Kazakhstan, responding to fierce criticism by international rights groups, has denied that the conviction of human rights activist and government critic Yevgeny Zhovtis was politically motivated.
A court this month sentenced Zhovtis to four years in prison for violation of 'traffic regulations' following a July accident in which his car struck and killed a pedestrian.
Zhovtis, 54, said the harshness of the sentence handed down to him in a brief trial was linked to his professional activities and called the verdict politically charged.
He was accused of failing to make an emergency stop. He said he was blinded by the lights of oncoming cars and could not have prevented the accident.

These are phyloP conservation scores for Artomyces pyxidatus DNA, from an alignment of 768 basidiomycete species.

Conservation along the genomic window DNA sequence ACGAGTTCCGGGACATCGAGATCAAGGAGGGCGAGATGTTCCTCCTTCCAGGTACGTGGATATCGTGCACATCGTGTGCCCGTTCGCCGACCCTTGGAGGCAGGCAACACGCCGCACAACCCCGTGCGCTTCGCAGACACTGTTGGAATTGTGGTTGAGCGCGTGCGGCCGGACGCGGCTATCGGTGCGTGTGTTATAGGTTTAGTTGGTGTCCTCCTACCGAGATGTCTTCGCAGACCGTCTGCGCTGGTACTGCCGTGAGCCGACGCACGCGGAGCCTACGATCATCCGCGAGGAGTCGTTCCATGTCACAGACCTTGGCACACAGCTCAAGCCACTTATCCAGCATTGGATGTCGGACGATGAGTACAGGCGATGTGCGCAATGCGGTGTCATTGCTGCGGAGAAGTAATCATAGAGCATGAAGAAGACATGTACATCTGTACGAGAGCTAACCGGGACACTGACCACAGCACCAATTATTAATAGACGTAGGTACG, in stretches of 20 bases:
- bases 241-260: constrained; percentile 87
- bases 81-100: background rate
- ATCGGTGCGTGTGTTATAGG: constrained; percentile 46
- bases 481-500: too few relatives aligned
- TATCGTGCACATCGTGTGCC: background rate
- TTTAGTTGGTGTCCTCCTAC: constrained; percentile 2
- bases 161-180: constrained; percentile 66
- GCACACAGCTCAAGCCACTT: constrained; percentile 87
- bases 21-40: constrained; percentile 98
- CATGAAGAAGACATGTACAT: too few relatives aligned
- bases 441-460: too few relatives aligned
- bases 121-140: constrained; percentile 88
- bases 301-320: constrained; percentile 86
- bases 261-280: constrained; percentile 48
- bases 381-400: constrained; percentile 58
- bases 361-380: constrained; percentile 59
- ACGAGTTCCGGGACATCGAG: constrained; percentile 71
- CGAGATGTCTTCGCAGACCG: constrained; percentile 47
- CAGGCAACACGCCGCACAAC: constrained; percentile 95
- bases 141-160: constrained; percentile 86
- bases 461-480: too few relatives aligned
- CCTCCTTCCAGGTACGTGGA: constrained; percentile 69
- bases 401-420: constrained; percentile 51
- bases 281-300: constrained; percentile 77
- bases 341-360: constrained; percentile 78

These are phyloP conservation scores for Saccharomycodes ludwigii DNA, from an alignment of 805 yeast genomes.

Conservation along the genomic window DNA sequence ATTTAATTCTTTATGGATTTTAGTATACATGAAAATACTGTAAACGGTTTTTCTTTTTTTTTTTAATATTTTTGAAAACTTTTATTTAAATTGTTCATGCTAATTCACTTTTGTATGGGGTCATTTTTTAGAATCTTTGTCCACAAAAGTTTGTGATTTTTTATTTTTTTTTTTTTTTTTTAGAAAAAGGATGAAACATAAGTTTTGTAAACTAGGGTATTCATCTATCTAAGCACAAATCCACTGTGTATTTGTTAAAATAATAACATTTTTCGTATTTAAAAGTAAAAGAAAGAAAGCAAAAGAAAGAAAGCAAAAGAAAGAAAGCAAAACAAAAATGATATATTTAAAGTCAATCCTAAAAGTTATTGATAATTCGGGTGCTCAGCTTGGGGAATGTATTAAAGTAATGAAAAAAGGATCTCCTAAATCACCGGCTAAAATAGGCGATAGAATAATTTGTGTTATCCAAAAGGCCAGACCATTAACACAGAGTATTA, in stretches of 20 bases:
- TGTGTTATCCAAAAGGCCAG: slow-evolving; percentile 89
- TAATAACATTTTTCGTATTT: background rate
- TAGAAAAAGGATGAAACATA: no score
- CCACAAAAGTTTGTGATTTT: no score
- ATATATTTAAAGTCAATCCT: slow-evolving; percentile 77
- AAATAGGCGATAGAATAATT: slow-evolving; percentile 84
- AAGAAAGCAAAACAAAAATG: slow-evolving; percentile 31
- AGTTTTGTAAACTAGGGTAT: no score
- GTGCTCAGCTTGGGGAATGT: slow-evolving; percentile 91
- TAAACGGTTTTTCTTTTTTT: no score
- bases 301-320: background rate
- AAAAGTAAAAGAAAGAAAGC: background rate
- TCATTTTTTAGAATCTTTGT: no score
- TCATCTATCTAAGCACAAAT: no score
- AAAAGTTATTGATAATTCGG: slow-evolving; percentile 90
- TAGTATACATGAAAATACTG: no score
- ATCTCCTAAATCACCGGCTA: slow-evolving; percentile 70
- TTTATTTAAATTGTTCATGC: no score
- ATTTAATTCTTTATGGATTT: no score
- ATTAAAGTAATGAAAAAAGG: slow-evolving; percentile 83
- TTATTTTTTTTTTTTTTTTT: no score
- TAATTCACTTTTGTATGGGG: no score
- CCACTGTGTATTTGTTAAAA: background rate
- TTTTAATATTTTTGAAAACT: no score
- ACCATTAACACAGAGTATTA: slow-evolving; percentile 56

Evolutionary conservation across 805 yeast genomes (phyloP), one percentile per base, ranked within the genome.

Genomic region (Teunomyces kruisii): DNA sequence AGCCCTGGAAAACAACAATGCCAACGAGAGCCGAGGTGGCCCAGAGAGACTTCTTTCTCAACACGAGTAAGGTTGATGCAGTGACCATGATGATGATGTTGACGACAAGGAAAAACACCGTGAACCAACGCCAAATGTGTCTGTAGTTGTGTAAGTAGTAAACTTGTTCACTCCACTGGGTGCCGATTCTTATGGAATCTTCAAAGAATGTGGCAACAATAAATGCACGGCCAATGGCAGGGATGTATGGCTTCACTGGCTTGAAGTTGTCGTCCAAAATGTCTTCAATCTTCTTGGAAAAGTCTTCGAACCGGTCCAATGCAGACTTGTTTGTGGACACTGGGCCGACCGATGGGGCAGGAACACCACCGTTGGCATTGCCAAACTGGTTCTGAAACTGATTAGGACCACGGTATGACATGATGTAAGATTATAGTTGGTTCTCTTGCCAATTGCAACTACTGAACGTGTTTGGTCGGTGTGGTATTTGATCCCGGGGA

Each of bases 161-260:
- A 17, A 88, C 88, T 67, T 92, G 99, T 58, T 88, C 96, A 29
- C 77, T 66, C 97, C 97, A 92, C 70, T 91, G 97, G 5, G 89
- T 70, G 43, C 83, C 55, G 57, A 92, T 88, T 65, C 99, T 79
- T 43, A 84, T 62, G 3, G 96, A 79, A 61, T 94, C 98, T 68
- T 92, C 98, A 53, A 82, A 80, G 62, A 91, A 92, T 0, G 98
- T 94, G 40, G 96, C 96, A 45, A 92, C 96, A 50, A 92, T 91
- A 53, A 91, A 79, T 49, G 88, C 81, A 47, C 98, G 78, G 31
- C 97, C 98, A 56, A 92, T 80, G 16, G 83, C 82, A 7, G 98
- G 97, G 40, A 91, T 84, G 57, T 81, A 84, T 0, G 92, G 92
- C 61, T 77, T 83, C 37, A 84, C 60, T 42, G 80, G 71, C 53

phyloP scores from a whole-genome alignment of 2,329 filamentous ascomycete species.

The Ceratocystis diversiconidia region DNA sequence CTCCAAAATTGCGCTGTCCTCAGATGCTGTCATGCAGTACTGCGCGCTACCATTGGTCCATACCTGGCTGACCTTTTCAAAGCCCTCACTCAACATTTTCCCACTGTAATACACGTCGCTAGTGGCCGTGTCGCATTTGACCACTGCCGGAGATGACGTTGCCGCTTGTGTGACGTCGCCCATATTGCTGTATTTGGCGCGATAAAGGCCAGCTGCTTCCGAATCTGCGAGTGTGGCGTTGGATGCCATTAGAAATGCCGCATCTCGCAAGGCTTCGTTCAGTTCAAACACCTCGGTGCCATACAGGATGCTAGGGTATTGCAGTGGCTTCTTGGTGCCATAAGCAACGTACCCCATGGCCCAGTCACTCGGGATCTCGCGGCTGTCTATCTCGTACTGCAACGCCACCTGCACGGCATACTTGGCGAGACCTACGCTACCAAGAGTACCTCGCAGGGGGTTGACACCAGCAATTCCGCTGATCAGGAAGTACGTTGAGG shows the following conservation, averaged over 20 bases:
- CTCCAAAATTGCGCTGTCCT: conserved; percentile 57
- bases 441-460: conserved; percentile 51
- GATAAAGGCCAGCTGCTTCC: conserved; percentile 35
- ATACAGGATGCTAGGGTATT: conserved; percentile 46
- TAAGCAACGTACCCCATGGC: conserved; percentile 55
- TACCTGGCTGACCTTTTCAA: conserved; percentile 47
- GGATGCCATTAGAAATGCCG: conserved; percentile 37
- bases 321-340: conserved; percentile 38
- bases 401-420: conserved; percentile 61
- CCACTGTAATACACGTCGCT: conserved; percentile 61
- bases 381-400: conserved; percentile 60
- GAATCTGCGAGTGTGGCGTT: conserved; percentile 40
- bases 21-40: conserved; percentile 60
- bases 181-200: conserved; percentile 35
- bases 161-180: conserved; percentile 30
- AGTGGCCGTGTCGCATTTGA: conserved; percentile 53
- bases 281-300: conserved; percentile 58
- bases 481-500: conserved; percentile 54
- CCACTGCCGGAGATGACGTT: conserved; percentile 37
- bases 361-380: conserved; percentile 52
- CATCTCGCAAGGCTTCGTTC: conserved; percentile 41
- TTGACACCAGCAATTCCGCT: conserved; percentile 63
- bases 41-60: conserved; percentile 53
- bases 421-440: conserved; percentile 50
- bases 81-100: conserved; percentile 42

In a statement issued late on Monday, Kazakhstan Foreign Ministry spokesman Yerzhan Ashykbayev said the verdict was in line with Kazakh law.
"The rule of law principle means the law is equal for everyone," Ashykbayev said. "According to available statistics, there have been 176 such tragic cases in Kazakhstan in January-July and in 136 cases (76 percent) defendants were sentenced to prison terms.
"This proves that the Zhovtis case is not 'exclusive' at all."
Ashykbayev said the appeal hearing, the date of which has not been set yet, would be transparent.
"Any attempts to put pressure on the judiciary are illegal, violate the Constitution and undermine the democratic foundations of the Kazakhstan state," he said.
The Central Asian country's human rights record has come under close scrutiny this year as the ex-Soviet nation prepares to take over the rotating chairmanship of the Organisation for Security and Cooperation in Europe in 2010.
ReutersGüncelleme Tarihi: 22 Eylül 2009, 11:46